Friday, November 2, 2012

Mind your e-language: How you interact with people on any platform on the Web and what you say about issues is an indication of the kind of person you are

Sonal Agrawal, managing partner of an executive search firm, has made a strong case in Mint for minding your e-language. Writing in her "Career Coach" column, she says this is "not about censoring every online move but about exercising restraint".

Agrawal begins her column with the example of a candidate who messed up his chances of a job with a private equity client of her company's because he had not been "particularly circumspect about the language or tone he used".

Agrawal continues:

After some debate, the firm decided that the candidate’s online personal (but not private) interactions displayed an almost schizophrenic lack of maturity and judgment. While I certainly wouldn’t classify him as a “hater”, he certainly bordered on being an Internet troll. They didn’t hire him. Amazingly enough (or perhaps not), the candidate went on a rant about free speech and privacy — online, on a public profile.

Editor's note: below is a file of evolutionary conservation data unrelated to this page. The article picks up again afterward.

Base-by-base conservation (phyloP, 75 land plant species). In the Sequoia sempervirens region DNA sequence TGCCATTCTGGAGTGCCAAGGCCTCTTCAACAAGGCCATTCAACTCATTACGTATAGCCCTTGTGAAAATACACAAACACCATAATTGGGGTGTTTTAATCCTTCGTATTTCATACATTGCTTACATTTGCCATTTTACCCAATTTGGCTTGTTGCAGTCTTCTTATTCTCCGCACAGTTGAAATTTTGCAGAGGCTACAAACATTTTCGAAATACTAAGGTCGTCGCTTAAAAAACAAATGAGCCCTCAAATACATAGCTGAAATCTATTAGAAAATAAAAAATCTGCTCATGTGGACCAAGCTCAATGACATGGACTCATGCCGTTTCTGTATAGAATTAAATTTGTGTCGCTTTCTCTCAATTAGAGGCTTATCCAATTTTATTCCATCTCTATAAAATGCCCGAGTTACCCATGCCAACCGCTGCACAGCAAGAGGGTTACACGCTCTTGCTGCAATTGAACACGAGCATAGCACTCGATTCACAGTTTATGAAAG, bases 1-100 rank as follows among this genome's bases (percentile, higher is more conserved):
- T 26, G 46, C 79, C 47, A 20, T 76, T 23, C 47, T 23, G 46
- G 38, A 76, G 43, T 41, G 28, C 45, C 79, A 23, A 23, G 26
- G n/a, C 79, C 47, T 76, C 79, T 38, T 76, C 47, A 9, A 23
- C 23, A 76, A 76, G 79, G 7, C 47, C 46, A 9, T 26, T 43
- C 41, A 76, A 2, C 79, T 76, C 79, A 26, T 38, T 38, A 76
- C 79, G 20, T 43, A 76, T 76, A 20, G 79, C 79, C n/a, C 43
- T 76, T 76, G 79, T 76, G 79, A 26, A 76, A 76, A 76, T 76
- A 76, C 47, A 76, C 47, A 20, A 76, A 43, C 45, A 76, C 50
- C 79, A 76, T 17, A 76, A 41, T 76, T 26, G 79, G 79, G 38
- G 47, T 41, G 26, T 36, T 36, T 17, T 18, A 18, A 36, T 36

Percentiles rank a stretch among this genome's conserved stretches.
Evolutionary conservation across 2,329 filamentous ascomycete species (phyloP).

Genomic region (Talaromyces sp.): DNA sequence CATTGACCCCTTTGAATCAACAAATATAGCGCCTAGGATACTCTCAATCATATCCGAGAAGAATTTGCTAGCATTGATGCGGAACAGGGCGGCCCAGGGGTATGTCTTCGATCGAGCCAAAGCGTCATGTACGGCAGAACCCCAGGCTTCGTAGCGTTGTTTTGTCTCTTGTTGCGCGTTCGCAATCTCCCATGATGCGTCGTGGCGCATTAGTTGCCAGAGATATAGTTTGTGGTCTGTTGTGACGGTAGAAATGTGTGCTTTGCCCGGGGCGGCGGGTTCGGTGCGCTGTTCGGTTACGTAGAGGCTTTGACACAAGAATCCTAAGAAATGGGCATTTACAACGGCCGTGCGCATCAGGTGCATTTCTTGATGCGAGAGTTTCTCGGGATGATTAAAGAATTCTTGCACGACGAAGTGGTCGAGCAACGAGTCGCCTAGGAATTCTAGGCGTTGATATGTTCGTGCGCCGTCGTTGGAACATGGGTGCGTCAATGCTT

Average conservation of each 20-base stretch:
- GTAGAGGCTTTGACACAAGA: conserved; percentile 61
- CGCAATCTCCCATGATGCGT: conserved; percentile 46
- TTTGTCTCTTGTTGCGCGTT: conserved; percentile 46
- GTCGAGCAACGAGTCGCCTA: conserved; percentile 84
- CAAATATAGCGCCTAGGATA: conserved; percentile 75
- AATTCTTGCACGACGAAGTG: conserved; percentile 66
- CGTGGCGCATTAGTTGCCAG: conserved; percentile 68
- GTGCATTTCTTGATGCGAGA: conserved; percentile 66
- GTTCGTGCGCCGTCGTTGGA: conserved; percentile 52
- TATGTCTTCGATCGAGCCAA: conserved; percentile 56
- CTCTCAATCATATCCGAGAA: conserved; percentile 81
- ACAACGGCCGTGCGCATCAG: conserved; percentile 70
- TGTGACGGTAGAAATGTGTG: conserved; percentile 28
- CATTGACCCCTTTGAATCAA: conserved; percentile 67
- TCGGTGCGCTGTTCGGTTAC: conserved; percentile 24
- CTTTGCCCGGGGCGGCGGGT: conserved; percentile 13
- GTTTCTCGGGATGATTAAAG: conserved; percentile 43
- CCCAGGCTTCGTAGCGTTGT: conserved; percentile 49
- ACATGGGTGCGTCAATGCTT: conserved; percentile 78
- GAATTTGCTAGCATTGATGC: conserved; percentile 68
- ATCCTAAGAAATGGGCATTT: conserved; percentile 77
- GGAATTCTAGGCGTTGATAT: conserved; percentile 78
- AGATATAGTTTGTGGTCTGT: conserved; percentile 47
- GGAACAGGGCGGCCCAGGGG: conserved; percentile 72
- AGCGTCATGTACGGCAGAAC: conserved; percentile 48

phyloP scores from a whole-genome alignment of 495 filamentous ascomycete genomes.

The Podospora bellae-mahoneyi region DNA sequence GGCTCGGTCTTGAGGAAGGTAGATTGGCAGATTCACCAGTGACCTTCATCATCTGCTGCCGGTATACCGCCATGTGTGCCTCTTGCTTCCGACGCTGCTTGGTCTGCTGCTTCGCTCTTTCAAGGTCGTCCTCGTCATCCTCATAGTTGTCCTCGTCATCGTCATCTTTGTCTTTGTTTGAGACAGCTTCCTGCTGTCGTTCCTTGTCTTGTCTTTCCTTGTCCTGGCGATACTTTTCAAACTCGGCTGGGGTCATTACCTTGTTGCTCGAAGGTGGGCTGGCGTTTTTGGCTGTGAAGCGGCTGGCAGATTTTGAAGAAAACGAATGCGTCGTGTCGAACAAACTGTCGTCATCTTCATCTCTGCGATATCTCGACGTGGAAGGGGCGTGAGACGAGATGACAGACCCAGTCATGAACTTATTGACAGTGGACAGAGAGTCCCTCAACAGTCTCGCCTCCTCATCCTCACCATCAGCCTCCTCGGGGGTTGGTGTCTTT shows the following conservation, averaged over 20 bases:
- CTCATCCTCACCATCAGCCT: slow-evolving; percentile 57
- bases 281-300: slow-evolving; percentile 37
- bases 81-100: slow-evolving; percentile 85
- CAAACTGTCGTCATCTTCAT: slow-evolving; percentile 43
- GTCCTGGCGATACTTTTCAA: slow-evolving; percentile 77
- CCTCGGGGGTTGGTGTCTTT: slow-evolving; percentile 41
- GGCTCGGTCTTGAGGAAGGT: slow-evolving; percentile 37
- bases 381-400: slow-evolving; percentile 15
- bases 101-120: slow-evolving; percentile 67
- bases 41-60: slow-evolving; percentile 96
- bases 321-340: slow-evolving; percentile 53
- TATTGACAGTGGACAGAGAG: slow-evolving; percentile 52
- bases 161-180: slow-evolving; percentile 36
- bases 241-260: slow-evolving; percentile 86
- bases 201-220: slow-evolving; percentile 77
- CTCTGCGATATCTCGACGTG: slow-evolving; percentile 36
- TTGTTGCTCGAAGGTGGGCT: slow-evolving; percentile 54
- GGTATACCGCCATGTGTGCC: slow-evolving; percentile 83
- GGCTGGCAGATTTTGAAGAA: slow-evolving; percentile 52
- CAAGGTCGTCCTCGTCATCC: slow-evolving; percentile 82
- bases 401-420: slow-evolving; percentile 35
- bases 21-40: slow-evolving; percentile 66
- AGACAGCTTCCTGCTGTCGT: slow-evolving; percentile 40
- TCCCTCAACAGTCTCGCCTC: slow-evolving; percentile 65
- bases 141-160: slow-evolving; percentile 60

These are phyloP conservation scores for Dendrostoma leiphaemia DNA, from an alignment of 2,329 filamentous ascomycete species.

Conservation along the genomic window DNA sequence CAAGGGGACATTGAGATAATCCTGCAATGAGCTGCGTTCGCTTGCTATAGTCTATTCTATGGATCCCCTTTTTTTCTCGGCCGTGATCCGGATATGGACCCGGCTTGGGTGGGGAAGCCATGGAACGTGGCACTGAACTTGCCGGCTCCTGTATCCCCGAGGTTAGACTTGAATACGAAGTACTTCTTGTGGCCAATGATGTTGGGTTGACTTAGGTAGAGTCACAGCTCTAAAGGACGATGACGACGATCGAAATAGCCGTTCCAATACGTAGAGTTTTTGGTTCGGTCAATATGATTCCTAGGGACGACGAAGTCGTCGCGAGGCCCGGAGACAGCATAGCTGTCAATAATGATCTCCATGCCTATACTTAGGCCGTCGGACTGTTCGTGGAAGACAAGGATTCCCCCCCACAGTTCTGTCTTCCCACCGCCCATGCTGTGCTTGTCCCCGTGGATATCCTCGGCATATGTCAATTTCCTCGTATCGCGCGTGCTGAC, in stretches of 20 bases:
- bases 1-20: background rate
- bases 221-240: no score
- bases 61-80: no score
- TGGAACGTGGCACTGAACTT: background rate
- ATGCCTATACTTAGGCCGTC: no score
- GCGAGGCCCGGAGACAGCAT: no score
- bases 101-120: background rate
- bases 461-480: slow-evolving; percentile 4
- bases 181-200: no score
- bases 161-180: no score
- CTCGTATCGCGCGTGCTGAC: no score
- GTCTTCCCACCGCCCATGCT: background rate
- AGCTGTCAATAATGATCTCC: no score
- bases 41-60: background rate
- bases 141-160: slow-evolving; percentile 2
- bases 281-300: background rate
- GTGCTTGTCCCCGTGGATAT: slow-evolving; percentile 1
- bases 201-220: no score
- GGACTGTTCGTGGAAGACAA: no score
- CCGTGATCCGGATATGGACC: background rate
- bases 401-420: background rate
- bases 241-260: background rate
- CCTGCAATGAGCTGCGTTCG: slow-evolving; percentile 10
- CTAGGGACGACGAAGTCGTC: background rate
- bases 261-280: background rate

Every year I have been telling my students to watch what they say on Facebook and other public platforms ("Yes, recruiters are using Facebook and Twitter to screen candidates") so I was glad to see Agrawal's piece. What she has to say on this subject should be taken seriously because a. she knows what she is talking about, and b. she knows what she is talking about because she is an expert in the recruitment business.

What she has to say here is particulary pertinent today:

With the costs and risks of making a bad hire increasing exponentially, employers are increasingly looking at researching potential candidates well beyond their professional profiles and traditional reference checks. Apart from seeking to reinforce positive traits — Are you well networked? Do you communicate well? Are you considered an expert in your field? — they are also consciously looking for tell-tale signs of undesirable traits that could disqualify you for the job. Do you have anger-management issues? How do you react to stress? Are you racist? Are you a team player? Apart from the traditional methods of interviewing, referencing and testing, increasingly they are going online to see what you are saying about yourself, not just to professional links, but also to your friends, followers and circles. 

Read her column in its entirety here: "Mind your e-language".
  • UPDATE (June 29, 2013): From an article published in Bloomberg Businessweek two days ago: "Think before you post, especially if you’re looking for a job. Seems like common sense, doesn’t it? Yet despite all the advice and warnings to be cautious with social media, job applicants continue to get burned by their online profiles." Read the piece in its entirety here: Hey Job Applicants, Time to Stop the Social-Media Sabotage. 

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